Microsoft 365 Groups overview and architecture deep dive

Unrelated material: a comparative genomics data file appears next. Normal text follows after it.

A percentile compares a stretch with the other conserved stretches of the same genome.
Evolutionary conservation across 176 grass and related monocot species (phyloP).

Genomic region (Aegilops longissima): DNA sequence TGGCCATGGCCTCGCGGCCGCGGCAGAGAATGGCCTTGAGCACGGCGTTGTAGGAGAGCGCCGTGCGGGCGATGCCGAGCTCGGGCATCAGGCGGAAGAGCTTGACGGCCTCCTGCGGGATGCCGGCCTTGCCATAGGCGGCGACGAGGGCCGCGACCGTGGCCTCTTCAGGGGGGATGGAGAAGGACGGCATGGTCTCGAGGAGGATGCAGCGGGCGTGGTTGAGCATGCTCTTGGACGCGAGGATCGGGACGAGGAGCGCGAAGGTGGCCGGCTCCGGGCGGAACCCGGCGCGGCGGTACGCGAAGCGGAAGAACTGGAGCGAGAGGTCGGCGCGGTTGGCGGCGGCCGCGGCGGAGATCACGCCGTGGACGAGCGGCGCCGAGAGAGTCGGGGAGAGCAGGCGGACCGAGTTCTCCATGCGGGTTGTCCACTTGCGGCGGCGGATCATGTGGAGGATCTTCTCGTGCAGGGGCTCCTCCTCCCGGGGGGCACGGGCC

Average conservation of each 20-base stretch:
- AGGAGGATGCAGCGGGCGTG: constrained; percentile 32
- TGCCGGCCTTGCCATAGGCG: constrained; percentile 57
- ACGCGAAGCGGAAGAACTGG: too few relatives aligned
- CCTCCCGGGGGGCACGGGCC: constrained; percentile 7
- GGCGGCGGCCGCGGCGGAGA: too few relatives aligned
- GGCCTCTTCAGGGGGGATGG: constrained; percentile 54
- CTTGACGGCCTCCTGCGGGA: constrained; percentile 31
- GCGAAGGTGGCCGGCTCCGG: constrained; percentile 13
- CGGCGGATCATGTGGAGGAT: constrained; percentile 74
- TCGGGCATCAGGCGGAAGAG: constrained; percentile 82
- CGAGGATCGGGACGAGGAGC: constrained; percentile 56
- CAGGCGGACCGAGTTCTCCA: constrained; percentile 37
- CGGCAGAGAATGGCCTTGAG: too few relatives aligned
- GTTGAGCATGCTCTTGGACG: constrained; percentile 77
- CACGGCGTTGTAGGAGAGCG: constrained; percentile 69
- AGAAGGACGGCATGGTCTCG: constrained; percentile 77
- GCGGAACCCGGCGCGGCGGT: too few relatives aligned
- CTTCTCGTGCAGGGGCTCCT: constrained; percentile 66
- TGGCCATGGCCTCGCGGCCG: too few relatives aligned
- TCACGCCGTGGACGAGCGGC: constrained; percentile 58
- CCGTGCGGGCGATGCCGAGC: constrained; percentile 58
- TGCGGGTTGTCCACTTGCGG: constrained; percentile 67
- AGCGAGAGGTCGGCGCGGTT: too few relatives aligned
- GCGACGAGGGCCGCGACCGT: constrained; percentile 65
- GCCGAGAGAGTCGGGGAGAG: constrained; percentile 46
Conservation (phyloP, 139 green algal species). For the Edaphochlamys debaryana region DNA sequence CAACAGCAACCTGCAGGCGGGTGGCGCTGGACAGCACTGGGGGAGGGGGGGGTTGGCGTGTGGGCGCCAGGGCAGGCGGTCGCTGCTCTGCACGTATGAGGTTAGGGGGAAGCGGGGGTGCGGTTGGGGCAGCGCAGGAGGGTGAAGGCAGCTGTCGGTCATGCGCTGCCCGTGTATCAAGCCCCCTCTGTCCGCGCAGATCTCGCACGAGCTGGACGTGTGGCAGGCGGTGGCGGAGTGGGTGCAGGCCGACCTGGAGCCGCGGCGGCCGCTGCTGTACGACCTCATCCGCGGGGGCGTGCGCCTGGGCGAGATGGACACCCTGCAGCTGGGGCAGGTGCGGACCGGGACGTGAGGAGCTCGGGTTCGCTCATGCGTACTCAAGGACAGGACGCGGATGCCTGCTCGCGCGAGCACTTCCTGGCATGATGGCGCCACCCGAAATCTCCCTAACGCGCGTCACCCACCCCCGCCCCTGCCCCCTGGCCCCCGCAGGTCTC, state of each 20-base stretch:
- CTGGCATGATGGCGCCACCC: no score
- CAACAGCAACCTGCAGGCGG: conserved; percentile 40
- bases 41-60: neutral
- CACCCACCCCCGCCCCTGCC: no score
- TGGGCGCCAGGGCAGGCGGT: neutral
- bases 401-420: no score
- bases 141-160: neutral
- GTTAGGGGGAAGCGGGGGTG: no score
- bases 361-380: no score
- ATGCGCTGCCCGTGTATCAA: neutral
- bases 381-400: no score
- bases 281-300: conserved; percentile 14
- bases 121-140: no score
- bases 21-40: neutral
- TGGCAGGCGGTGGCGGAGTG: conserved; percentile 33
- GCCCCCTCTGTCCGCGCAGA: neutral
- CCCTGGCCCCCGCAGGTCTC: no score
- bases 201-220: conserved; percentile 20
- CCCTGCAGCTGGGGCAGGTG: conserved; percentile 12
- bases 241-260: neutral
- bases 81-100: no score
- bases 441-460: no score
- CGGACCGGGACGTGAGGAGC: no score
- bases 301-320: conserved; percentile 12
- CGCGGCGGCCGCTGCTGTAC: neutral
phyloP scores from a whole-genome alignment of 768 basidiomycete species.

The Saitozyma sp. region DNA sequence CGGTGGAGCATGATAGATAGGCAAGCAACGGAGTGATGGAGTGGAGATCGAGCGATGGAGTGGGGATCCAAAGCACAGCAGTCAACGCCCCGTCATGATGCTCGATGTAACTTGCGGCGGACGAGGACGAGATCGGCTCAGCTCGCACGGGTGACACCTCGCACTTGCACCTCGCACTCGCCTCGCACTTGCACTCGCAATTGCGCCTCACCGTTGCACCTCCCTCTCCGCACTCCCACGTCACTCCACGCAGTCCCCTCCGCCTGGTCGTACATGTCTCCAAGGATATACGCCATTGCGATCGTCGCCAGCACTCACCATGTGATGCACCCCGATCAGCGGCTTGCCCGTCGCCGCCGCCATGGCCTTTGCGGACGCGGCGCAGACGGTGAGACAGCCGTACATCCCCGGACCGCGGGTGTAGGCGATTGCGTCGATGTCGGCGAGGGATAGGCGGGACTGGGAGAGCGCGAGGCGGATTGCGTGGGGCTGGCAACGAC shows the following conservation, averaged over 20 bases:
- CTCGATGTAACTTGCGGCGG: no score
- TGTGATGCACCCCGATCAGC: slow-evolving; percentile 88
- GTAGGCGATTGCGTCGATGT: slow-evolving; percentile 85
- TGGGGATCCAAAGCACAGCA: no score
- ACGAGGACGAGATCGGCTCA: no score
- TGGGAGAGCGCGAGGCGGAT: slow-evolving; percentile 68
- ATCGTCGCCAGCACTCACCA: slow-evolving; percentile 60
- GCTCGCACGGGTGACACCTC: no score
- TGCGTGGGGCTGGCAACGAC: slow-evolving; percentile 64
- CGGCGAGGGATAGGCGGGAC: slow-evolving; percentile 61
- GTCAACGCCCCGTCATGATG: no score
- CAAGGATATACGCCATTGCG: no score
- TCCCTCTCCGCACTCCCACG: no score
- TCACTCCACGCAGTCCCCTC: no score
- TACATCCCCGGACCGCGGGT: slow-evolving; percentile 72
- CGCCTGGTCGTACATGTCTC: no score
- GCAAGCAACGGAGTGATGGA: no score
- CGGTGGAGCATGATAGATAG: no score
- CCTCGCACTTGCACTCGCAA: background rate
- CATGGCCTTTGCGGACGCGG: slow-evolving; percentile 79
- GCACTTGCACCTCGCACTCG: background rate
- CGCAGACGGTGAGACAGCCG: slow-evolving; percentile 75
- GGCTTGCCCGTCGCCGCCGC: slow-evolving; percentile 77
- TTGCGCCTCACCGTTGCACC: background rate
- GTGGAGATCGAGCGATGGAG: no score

ARUNKUMARAN VARADHARAJAN: Hey, everybody, my name is Arunkumaran Varadharajan, I’m a Principal Program Manager with the Microsoft 365 Groups Team and thanks for tuning into my video, today In today’s session we’re going to be talking about Microsoft 365 Groups, start with a brief overview and then deep dive into the architecture of the Groups platform, and in this session you will get an understanding of the inner workings of the Groups platform, so let’s get started So this is the agenda for today’s video Like we said, we’ll start with Groups and then go to detailed overview And the way we’ll be doing it is we’ll go through one scenario at a time So we have four key flows identified, which is group creation, the life cycle of a group, member management, and administration and policies So let’s start with an overview of the Microsoft 365 Groups platform As you know, Groups platform covers a number of collaboration experiences across Microsoft 365 be it in Teams, SharePoint, Yammer, or Outlook But in addition to just that, the Groups platform is also available in most of our productivity applications like Word, Excel, that enable easy sharing And they’re also integrated with a number of third party solutions in our partner ecosystem, and you see some logos, there The Groups platform is centrally stored and managed from the Azure AD Directory service Now, let’s take a look at the Microsoft 365 Groups architecture So this slide is very similar to the one that we saw previously, but this is designed to build out the key architecture elements Since the slide is a bit crowded, let me start explaining all the different components First on the top is where we have all our user surfaces So the first one is the Admin surface This includes command legs, admin portals Right next to that are the cool hub apps like Yammer and Teams, which are closely tied and powered by the Groups platform Right after is the productivity apps that we talked about earlier So these are apps using which you can share content easily to a group of people And on the top right we have the third party applications that are integrated with our platform So you can see that all these apps are tied to our platform using the Graph API layer For simplification, I just called it Graph API, but you can think of this as a unified API surface that allows all the applications to talk to the Groups platform Now, let’s take a step deeper into the platform and understand what is beneath the API layer Beneath the API layer, we have two key components The first is the storage where we store information about the group, like the name, the group description, the membership, and so on, and for this we leverage the Azure AD Directory Service A second key component of the Groups platform is the policy engine, and when we say policy engine, it means various policies like expiry, where you have the option to say, “Hey, I want to remove groups that are inactive for more than 180 days.” So the definitions of those policies is stored in a couple of places It’s stored in the security, or the compliance center, as well as in the Azure Active Directory And then the policy engine is something that basically runs periodically, reviews the policies, looks at all the groups in your platform, and then makes sure that all these groups remain complaint So now, let’s take a look at one scenario at a time on how these different architecture elements come together So first off, let’s talk about group creation So as most of you will be familiar, you know Groups platform powers the three key communication apps, which is Outlook, Teams, and Yammer One of the things we do know that is when you create a group in Outlook it is automatically not visible in Teams and Yammer Similarly, when a group is created in Teams we don’t make it automatically visible in Outlook and Yammer And there’s a couple of reasons we do this, this is because most often users prefer to be in a single communication platform So we start with one, and then optionally allow people to expand into the other platforms So let’s look at, maybe, an example of how you can go about enabling that First, let’s assume that you’ve created a group in Outlook Your team has been using the email surface, and now you want to adopt Teams and you want to use chat, as well, for your communication This is sort of a common scenario where some of the project teams use email for their external communication for maybe other teams or customers to connect with them, where they use Teams chat for, more often, an internal communication tool The enablement process is very simple You go to the Teams, you say you want to crate a new team, which is the first screen on the left, right after that you have the option of picking, “Hey, I can create from something that already exists.”